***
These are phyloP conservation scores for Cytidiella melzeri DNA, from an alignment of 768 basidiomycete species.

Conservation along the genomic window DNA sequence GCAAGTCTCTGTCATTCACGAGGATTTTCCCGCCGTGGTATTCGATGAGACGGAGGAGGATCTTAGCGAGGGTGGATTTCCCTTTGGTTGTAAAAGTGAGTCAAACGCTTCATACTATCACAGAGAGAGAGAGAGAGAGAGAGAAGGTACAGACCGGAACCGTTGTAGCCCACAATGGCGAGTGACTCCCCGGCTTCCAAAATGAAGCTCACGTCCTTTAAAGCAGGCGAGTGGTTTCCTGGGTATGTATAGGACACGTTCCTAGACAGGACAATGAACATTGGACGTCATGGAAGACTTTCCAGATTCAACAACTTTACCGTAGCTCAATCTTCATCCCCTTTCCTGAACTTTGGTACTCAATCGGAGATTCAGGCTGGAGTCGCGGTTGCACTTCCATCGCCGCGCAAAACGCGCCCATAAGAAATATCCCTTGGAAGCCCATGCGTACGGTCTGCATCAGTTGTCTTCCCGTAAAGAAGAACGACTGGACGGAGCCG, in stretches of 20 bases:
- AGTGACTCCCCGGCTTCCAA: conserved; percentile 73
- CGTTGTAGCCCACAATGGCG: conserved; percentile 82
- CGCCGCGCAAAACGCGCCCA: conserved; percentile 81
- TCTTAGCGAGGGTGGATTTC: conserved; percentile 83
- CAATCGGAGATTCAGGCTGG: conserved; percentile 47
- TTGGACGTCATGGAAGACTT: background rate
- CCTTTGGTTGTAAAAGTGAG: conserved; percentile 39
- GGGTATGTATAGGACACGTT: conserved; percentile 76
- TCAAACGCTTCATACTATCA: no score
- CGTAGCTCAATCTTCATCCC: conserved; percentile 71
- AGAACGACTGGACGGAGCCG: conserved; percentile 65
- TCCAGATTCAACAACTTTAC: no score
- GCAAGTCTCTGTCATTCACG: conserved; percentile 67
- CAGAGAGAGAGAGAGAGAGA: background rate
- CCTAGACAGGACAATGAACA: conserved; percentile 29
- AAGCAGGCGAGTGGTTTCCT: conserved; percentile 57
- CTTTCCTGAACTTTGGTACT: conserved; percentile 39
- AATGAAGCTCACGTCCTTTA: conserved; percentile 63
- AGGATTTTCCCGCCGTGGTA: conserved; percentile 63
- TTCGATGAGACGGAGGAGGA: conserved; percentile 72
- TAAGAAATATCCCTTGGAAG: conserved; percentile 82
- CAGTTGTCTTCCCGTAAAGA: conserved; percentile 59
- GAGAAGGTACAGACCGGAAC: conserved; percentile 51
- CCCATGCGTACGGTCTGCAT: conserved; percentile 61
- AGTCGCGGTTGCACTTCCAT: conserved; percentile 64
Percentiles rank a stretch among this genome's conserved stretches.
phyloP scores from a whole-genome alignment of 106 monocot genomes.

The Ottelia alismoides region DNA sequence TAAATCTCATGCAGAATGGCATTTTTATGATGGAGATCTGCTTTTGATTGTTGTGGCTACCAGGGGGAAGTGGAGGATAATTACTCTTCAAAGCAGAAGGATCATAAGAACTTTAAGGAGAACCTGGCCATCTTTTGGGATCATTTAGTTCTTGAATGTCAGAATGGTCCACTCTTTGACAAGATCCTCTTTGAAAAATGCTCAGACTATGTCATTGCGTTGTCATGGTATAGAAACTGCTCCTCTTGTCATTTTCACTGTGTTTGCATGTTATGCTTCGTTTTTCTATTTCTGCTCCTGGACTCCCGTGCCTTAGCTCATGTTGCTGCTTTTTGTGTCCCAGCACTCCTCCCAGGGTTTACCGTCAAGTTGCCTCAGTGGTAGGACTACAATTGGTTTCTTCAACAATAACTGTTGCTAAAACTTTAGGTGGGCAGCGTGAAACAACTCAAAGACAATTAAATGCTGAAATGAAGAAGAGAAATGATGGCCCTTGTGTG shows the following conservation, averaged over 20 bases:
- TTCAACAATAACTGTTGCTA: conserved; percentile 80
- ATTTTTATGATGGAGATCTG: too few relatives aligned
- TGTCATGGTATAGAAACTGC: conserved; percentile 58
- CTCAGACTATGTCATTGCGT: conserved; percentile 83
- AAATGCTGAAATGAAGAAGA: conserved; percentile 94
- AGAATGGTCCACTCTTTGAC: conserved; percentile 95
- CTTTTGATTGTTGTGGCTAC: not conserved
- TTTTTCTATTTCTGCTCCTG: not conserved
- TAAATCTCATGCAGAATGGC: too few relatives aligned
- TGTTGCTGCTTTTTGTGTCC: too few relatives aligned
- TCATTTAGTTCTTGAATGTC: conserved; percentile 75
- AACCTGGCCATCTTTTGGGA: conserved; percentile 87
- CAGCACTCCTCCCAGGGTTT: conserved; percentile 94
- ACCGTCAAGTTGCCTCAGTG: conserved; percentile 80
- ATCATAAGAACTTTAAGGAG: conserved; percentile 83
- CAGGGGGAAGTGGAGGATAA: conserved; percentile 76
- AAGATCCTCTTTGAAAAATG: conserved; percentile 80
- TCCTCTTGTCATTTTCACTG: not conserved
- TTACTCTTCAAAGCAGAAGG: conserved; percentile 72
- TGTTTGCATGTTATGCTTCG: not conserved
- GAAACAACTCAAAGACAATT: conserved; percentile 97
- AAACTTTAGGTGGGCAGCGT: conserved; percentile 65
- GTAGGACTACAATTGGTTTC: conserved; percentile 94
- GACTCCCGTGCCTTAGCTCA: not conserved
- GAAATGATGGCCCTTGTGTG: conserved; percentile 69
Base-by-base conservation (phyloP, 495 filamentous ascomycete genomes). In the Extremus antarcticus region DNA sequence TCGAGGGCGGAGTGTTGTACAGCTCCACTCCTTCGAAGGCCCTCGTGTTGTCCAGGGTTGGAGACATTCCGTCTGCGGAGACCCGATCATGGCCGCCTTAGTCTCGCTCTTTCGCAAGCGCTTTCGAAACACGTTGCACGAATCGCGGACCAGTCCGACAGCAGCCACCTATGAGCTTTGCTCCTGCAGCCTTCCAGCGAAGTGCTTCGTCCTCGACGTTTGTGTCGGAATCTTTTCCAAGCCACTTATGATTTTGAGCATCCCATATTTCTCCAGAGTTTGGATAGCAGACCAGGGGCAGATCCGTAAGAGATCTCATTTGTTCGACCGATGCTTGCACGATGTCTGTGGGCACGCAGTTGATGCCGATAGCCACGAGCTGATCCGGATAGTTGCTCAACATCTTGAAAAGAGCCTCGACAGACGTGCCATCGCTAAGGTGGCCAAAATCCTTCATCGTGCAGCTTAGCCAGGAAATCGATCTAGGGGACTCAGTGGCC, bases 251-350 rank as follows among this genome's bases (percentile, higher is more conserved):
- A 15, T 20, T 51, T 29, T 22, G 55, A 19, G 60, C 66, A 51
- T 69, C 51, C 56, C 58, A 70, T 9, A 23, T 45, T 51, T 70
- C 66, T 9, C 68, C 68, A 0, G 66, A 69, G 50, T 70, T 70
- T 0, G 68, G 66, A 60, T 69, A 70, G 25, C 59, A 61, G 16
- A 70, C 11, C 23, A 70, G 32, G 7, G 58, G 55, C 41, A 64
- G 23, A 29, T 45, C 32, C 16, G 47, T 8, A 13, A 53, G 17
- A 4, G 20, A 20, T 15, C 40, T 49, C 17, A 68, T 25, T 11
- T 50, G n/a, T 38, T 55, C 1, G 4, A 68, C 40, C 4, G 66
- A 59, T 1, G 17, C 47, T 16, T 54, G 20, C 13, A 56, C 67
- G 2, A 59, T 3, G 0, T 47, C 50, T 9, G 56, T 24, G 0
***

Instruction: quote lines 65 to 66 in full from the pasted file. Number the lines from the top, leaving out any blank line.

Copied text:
- A 59, T 1, G 17, C 47, T 16, T 54, G 20, C 13, A 56, C 67
- G 2, A 59, T 3, G 0, T 47, C 50, T 9, G 56, T 24, G 0